Laboratory for material femtophysics
Exotic electronic phases are currently a hot topic in materials science and solid state physics: superconductivity, nanomagnetism, multiferroics, density waves, and different charge ordering. Understanding of the interactions between the charges, lattice, spin and orbitals is essential to design the material of desired properties by tuning these interactions. We study these promising new systems by pump-probe (P-p) ultrafast spectroscopy techniques, recording their response to an ultrashort excitation.
For instance, superconductors (SC) allow manufacture of the strongest known magnets, ultrasensitive magnetic field detectors (SQUIDs), efficient energy conduction, and frictionless transportation. Understanding mechanism to create SC state at high-temperatures may pave the way to engineer room temperature SCs and enable design of the lossless power grids, more affordable magnetically levitated transit systems, powerful supercomputers, and change the way energy is produced, transmitted, and used globally. P-p spectroscopy not only reveals time dynamics in such strongly correlated systems, but one can also excite system in a way that the crystal becomes superconducting at higher temperatures, even up to a few picoseconds long.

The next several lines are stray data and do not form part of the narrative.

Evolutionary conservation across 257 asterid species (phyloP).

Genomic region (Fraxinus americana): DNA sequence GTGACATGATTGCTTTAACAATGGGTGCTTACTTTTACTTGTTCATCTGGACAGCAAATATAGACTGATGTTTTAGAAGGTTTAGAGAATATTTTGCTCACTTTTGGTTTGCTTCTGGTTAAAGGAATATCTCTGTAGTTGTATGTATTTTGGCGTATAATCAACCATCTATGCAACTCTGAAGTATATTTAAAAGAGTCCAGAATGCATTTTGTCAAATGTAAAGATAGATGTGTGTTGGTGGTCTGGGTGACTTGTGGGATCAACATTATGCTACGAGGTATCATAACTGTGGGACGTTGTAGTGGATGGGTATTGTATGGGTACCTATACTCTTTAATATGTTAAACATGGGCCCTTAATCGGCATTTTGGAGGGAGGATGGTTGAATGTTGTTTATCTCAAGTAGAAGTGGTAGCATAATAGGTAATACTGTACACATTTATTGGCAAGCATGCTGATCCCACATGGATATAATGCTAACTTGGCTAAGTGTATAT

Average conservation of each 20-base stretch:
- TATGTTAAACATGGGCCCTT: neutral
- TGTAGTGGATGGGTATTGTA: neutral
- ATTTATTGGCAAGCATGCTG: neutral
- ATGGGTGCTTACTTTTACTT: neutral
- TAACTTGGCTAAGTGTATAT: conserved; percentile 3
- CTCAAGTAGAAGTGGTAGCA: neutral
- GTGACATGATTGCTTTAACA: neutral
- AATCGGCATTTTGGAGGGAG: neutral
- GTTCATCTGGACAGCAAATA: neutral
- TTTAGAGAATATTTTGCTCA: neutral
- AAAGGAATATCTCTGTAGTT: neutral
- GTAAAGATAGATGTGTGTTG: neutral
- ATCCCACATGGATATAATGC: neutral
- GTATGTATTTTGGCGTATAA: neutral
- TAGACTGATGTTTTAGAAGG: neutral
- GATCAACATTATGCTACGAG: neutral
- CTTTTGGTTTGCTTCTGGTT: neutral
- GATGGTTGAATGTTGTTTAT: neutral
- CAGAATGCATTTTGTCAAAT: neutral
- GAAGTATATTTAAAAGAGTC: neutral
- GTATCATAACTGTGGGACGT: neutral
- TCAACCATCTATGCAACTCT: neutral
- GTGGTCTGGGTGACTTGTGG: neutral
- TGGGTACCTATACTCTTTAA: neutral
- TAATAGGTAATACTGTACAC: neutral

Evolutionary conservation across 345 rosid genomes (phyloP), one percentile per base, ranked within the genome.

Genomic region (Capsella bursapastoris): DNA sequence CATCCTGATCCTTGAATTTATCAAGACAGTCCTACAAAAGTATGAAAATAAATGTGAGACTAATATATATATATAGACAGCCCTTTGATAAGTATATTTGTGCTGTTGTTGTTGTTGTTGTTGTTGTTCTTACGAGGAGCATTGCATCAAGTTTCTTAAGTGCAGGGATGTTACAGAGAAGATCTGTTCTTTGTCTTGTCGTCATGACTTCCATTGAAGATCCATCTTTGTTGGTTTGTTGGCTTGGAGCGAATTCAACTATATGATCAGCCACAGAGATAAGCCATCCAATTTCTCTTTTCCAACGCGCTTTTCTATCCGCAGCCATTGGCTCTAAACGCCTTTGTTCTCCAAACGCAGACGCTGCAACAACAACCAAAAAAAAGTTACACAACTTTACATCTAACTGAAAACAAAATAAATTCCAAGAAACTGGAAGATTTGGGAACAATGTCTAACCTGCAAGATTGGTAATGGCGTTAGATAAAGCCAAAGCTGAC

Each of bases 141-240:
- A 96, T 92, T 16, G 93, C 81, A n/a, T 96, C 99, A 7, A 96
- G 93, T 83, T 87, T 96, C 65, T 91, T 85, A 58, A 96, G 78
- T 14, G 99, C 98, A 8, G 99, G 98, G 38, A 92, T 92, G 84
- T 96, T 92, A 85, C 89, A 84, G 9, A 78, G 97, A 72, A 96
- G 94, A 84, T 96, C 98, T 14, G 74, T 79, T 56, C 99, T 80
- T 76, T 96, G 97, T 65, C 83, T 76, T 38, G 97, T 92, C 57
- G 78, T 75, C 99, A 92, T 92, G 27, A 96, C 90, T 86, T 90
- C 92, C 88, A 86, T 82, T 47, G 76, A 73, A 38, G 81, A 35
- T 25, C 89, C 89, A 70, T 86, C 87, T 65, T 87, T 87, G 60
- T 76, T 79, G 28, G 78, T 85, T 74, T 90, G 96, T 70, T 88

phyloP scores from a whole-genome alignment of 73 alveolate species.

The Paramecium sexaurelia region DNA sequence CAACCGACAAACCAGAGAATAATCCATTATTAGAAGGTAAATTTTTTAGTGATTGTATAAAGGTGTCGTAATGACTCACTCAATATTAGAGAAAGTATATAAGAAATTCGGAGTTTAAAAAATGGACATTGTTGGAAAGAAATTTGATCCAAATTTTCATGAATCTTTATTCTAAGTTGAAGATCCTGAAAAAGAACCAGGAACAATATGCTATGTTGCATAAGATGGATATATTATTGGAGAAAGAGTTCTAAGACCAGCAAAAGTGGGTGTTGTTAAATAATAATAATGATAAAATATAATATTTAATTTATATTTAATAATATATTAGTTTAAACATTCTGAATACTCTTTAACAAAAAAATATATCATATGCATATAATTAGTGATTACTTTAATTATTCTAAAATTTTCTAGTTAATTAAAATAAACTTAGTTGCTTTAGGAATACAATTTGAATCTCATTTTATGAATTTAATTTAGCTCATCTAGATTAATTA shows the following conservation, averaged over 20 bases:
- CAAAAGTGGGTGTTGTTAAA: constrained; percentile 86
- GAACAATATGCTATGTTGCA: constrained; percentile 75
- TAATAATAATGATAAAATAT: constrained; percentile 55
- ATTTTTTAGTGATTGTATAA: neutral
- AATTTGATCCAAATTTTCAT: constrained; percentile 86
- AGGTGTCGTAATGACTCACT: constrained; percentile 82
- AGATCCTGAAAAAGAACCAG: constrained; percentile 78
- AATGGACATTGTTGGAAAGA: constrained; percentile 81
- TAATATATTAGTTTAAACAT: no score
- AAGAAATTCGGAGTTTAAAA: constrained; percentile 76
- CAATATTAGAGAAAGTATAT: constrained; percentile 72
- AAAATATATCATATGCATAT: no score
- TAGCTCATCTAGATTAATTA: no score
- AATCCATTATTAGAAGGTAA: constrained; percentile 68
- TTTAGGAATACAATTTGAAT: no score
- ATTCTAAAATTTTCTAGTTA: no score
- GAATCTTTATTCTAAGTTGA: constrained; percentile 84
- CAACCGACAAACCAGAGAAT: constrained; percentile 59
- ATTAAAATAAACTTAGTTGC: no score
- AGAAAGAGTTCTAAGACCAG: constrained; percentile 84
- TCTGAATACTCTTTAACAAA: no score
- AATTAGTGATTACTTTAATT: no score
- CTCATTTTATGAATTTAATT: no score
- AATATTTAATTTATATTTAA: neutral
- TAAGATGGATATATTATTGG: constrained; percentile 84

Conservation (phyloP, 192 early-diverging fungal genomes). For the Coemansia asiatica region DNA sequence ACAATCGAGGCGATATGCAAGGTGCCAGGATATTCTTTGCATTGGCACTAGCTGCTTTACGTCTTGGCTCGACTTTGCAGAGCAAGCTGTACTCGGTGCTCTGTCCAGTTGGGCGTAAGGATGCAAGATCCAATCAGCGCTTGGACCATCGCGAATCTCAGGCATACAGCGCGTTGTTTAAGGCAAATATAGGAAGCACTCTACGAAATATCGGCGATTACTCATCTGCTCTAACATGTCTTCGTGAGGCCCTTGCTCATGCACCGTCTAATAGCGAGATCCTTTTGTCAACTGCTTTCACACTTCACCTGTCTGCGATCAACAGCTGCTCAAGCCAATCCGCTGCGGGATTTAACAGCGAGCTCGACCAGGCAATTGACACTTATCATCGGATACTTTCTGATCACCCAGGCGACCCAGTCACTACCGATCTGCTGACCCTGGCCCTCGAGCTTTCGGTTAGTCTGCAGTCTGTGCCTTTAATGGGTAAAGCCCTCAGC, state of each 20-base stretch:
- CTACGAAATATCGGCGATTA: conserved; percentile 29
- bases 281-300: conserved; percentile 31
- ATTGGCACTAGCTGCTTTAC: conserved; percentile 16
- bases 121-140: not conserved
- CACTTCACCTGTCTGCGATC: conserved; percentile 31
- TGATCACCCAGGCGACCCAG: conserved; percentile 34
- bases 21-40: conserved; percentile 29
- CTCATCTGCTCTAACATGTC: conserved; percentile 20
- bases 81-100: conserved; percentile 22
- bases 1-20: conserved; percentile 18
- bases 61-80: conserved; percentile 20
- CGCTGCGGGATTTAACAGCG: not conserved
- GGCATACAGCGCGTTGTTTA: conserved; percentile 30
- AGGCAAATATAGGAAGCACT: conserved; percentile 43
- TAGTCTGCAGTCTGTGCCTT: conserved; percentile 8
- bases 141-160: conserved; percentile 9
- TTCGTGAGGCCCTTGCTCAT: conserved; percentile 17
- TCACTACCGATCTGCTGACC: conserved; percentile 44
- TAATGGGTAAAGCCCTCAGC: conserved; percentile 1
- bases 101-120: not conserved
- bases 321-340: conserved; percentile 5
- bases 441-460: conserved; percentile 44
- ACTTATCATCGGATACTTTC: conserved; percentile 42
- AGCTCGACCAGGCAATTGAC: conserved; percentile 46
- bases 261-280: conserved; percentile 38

We intend to use terahertz (THz) radiation which has several distinct advantages over other wavelengths: many materials are THz transparent, it is non-ionizing (safe for living tissues), and many interesting materials have unique spectral fingerprints in the THz range. We will characterize the next-generation materials and prototype devices for THz data transfer and development of new sensors for specific applications.
Looking forward, the ability to control orientation of a single magnetic moment on the time scale below a picosecond using ultrafast lasers will allow a technological revolution of spintronics- magnetic recording/reading- and integrated multi-function devices. This also poses serious challenges to the development of theory since conventional methods usually fail to describe ultrafast demagnetization.